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Acer vows action after KSA dealers complain

Acer has assured its partners in Saudi Arabia that it will take steps to protect profitability

Acer has assured its partners in Saudi Arabia that it is taking all the steps it can to protect their profitability following concerns that price-cutting among some players is harming the authorised channel.

Local resellers in the Kingdom have urged Acer to clamp down on signs of grey market activity and irregular pricing behaviour that impact their ability to operate profitably.

One Riyadh-based commercial reseller said it was frustrated at buying in bulk through the vendor's official distribution channel only to see competitors in the same district selling Acer products for identical or lower prices.

"Some small shops have little in the way of expenses and they look to make more sales by selling at low prices," said the reseller. "It is the responsibility of Acer as the mother company to solve it because if it doesn't the market will go down. If I continue to see colleagues selling the same products for lower than I can then I will not buy from Acer anymore. They must take serious action against anybody that buys from the grey market."

Another Acer partner claims that price discrepancies between the UAE and Saudi Arabia continue to be exploited by grey marketers and opportunistic traders.

"This affects the mentality of the customer," complained a source at one large Acer corporate reseller. "If they find the laptop for SAR100 (US$26) less in Dubai they will not come and buy from us in Saudi Arabia. They will only need us for maintenance services."

Speaking at a gathering of its top Saudi partners last month, Shashank Sharma, country manager for Saudi Arabia, Egypt and East Africa at Acer, revealed the company has already taken measures to eradicate cases of dealers buying products from unofficial sources and selling below market prices.

Representatives from Acer have visited resellers guilty of these tactics to convince them of the benefits of joining its channel programme and working with the company. Sharma insists the firm will step up this exercise during the second half of the year, adding that it also has other policies to control the situation. These are likely to be used with discretion and may therefore not be visible to authorised partners, he said.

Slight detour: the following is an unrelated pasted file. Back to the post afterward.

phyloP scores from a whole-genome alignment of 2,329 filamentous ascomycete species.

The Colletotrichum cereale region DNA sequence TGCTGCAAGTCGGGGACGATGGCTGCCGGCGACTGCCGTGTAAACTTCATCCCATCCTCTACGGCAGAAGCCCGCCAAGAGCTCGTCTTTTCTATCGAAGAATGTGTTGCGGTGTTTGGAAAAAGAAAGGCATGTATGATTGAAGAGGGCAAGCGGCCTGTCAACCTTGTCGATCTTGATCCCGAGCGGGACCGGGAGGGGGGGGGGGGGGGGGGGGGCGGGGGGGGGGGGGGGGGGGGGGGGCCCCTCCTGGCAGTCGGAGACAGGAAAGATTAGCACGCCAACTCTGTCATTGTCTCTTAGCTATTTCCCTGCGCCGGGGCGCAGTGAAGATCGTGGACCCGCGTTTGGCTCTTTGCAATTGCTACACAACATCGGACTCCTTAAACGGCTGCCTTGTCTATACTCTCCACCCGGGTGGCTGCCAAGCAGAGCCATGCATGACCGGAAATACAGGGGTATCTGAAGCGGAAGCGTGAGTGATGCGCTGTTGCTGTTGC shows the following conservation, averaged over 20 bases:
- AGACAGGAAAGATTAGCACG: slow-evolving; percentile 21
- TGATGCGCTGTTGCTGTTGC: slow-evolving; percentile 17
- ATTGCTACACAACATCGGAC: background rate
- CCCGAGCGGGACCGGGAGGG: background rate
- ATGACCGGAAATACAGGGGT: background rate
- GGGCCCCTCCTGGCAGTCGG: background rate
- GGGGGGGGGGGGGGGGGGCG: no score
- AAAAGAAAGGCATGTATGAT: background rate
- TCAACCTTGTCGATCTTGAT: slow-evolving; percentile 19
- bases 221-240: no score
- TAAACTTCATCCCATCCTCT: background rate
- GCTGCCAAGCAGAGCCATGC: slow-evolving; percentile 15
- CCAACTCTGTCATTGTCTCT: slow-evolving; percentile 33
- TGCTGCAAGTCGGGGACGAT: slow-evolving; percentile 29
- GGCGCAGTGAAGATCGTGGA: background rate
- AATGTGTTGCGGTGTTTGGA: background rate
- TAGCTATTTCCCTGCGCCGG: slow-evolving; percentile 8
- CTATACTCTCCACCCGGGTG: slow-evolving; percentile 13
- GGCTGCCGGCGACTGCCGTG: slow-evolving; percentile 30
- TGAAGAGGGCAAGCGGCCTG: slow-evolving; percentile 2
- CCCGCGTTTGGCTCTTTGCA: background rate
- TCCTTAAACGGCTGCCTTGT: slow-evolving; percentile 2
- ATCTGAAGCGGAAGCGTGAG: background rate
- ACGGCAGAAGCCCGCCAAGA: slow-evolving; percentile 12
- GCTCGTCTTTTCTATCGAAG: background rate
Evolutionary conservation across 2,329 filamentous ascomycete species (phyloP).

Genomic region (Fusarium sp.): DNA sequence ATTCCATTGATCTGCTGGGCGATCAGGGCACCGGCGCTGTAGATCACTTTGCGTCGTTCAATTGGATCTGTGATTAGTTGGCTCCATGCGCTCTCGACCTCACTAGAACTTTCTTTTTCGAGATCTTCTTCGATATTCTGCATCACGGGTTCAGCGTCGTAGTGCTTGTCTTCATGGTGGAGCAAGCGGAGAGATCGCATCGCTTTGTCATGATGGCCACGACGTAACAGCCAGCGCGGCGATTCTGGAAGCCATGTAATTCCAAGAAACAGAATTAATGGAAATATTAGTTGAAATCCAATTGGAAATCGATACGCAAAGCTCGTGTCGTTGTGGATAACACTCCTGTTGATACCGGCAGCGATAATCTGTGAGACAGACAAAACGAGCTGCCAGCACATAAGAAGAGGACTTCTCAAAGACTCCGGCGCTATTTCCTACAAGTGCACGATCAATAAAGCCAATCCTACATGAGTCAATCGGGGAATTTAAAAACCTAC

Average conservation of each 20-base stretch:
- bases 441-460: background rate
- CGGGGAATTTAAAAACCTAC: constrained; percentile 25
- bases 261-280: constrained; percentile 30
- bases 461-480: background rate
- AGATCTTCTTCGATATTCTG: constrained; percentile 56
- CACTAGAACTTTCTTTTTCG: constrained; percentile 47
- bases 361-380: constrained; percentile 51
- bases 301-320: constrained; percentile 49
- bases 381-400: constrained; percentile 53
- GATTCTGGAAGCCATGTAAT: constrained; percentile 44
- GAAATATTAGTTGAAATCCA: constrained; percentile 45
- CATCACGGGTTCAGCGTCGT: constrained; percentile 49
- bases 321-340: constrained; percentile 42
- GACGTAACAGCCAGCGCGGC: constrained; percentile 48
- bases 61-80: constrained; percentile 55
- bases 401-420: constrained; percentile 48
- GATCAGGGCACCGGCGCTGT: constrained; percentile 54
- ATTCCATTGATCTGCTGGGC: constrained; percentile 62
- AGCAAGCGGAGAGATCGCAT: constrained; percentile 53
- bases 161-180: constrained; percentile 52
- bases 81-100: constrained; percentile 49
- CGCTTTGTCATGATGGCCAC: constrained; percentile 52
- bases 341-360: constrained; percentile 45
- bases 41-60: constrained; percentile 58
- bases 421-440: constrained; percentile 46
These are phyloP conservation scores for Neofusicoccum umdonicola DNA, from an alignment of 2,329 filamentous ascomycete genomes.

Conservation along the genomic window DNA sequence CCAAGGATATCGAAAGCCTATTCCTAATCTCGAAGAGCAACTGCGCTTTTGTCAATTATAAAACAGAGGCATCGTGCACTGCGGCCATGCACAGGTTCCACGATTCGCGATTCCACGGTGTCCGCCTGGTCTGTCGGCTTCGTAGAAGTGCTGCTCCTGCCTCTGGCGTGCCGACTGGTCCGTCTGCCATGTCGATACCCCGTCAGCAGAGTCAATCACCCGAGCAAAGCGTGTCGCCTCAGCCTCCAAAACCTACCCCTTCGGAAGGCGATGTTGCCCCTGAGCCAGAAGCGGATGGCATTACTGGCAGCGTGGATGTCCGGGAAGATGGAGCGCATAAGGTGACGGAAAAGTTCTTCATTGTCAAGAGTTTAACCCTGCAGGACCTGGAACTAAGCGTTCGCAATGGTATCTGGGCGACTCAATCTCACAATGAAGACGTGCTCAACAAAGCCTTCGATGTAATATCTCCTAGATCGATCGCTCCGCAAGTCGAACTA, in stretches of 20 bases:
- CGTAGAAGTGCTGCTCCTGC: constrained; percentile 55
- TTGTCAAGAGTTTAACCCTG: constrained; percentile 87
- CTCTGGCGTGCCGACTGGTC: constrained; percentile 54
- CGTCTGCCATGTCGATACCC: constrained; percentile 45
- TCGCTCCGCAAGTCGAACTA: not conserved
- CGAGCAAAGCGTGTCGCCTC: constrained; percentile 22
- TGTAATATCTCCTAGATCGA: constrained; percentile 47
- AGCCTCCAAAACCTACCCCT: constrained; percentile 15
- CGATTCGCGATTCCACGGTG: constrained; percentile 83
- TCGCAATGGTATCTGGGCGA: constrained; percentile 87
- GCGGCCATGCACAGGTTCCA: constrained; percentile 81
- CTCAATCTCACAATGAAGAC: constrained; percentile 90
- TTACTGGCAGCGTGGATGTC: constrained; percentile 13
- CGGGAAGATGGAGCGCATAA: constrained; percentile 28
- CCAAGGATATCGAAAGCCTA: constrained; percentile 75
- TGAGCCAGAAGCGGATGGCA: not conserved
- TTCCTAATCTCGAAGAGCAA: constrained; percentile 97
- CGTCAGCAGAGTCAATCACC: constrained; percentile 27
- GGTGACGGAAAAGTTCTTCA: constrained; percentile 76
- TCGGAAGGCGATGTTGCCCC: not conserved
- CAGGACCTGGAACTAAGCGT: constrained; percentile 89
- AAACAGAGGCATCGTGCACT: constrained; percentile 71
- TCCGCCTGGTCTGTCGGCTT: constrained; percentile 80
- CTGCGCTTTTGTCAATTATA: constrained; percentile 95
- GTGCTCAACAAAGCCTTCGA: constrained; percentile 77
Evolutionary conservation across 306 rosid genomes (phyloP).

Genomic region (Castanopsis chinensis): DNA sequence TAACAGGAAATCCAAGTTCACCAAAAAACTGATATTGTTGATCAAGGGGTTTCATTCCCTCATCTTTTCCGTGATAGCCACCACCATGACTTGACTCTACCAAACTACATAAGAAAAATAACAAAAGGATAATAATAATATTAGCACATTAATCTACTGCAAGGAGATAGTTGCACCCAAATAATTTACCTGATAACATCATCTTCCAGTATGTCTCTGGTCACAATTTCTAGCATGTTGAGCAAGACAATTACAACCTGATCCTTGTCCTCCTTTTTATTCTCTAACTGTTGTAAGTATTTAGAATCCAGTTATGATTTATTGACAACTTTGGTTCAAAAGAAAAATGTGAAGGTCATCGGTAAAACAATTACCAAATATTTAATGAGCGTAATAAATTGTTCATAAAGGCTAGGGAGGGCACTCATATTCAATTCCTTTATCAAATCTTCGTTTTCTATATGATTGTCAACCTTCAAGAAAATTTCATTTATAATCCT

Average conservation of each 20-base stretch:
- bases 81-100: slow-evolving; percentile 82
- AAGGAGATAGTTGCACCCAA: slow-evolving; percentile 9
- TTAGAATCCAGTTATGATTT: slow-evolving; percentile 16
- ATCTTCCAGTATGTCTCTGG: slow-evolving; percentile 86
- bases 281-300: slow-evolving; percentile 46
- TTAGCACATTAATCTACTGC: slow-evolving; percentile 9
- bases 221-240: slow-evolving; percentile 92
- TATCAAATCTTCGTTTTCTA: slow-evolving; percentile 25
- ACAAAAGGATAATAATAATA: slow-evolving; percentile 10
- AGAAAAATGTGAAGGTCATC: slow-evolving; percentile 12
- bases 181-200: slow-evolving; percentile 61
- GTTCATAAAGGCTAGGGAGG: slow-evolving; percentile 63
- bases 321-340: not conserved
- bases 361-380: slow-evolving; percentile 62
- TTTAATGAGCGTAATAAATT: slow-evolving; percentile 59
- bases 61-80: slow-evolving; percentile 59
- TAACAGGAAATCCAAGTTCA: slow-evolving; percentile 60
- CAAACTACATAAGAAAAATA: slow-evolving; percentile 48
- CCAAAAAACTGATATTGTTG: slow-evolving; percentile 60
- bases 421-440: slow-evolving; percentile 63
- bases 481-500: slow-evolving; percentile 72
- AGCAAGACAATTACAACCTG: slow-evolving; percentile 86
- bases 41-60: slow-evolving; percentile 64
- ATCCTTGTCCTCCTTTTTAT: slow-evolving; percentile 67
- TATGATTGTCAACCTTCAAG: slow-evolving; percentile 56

"I believe that resellers, especially in Saudi Arabia, are ready to listen to you to make sure that they are in line with the vendor and the distributor," Sharma told Channel Middle East.

"They would like to make more money out of the products and they are not into under-cutting a lot because they are sensitive to profitability."

One reseller said recent grievances over profitability may be exaggerated due to the softness of the Saudi channel during the second quarter, while Sharma believes that a recent grey market ‘disturbance' caused by several unnamed traders who sold product below cost from Jebel Ali could also be to blame.

That incident, which is understood to have occurred in May, damaged the local Saudi channel and angered dealers that honour the policy of purchasing through the vendor's official in-country distribution partners.

Acer is confident that the incident will not be repeated following the work it has done with its distribution partners to identify the culprits. "We cut down on it and we went to those people and spoke to them," revealed Sharma. "We would like to believe that we have resolved it now and hopefully we will manage it much better going forward," he said.

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